Our Masterclass at a Glance

July 2020 5 min read download as Masterclass PDF

How Communities Awaken – Tū Tangata Whenua
is a four-month Masterclass for Active Citizenship which was first established in Taranaki in 2011.  It is designed to bring a diverse group of local people together to awaken their involvement in civic life, or in hapū and iwi affairs, and to strengthen their skills and abilities to make things better in our communities.

The Masterclass achieves several objectives at the same time:

adult education ... where participants are encouraged to reflect on their own citizenship, remember their gifts, and re-examine how communities can awaken, heal and thrive.

community-building ... where participants are encouraged to get to know each other better, and explore friendships and connections with strangers.

transformation ... where participants are inspired to renew their own sense of belonging, and to reclaim the deeper meaning and purpose of a common good.

Our Masterclass has been part of a string of local activities that represent a citizen-based response to community development and education on our most important issues. 

Amidst the problems and challenges and urgencies of everyday life, these activities have been a way that we can pay attention to what it looks like when our communities are well, thriving and abundant.

Several hundred people have joined us as participants on the Masterclass, coming from church committees, marae committees, sports clubs, service clubs, kaumātua groups, local authorities and social service and economic development agencies.

We have encouraged them to turn up not as representatives of these organisations, but as citizens, friends, neighbours and family members.

The Masterclass workshops are held once a fortnight and are facilitated with processes which are based on tikanga Māori and wānanga as well as community-led adult education practices.

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Our strategy for transformation is based, very simply, on conversation. Our conversations focus on the cultural competencies which enable citizens and communities to develop and prosper.

The topics for conversation were first offered by the US author Peter Block in his book “Community – the Structure of Belonging”, and they include: Invitation, Possibility, Ownership, Dissent, Commitment, Gifts and Action.

The content of each workshop is initiated by the participants themselves, as they are invited to give a keynote on one of the competencies — drawing from their own life stories and cultural heritage.  We also invite local elders and thought leaders to “stretch the conversations” with their own perspectives from tangata whenua and community development traditions.

In terms of Mātauranga Māori, these “stretches” have included insights into Tū Tangata Whenua, Tikanga, Rangatiratanga, Whanaungatanga, Māramatanga, Ōhākī and Koha.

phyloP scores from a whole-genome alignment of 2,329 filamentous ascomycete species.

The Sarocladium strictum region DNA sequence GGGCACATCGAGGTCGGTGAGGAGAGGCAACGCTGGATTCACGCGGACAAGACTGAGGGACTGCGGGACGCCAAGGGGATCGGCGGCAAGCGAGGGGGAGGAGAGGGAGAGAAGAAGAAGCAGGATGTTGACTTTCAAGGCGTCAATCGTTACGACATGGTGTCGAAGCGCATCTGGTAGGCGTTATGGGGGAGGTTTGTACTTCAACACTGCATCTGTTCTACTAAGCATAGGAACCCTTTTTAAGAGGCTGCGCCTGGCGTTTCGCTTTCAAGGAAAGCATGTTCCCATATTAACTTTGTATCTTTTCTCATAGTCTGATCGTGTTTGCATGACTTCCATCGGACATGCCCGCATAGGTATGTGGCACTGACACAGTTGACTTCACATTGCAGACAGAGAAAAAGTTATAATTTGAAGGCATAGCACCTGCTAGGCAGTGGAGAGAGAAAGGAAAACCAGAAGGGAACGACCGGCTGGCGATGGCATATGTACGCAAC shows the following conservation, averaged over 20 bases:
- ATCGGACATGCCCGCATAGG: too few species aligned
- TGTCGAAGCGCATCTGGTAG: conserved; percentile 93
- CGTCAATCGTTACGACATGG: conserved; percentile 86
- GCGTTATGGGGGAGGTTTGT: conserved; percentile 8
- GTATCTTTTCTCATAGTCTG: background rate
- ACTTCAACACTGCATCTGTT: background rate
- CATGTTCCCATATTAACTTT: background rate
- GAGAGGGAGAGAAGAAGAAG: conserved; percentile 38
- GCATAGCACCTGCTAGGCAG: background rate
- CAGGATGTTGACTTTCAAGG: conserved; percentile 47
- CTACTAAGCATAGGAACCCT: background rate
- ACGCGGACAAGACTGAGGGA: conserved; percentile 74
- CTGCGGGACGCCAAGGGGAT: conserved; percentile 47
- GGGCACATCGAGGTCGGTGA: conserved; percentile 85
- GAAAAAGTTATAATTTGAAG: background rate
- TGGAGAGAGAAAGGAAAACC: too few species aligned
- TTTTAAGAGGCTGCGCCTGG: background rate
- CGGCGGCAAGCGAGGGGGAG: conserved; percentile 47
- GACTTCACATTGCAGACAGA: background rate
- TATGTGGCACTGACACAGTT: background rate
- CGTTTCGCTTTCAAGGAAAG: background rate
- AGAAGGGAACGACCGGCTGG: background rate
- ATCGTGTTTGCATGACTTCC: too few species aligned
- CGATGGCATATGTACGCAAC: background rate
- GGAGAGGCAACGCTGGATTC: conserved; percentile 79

We also examine the local issues of peace, reconciliation and healing that arise from a history of colonisation, and the inter-generational impact that this has had on our communities.

We give participants three books for their study and reflection during the Masterclass. And we also provide them with links to a database of articles, audio interviews, videos, poetry and music which connect to a wider movement of citizen-led initiatives.

In the weeks between workshops, the participants are encouraged to make an appointment with another member of the group and talk about what they are learning. This helps to weave the participants more informally, and also deepen relationships that are outside their normal networks or areas of activity.

Participation in the Masterclass is by personal invitation. We fundraise beforehand so that this invitation is a genuine koha or gift to the participants.

We do this to make the Masterclass completely accessible, and also to ensure that this learning journey demonstrates what we are advocating – the fostering of community commitments that are based on invitations, generosity and our gifts.

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The Masterclass has emerged as a social innovation that is having an impact on civic engagement, on race relations, and on our wider strategies of adult education for the common good.

This impact might be local and modest, yet it also seeks to play its part in the bigger picture of national and global challenges that the average citizen needs to engage with at this time.

In our evaluations, participants report a significant influence of the Masterclass on their personal lives, and on the conversations and activities they are engaged in with their families, their workplaces, their faith groups, and with hapū and iwi.

This has many ongoing and unexpected results, as the Masterclass participants come to realise they are now connected to a network of active citizens contributing to the social, economic, environmental and cultural well-being of our place.



[ Because we do ]
We gather, because that is what active citizens do
in times of challenge, confusion and change. 
We turn up, because having a deeper conversation
is the first action point in breaking the stuckness
and exploring new possibilities. 
We connect, because that is how we hear about
the new things being learned by old friends,
and about the gifts of strangers. 
We are curious. Because you have just said something
I never really expected. 
That’s got me thinking.
     — vivian Hutchinson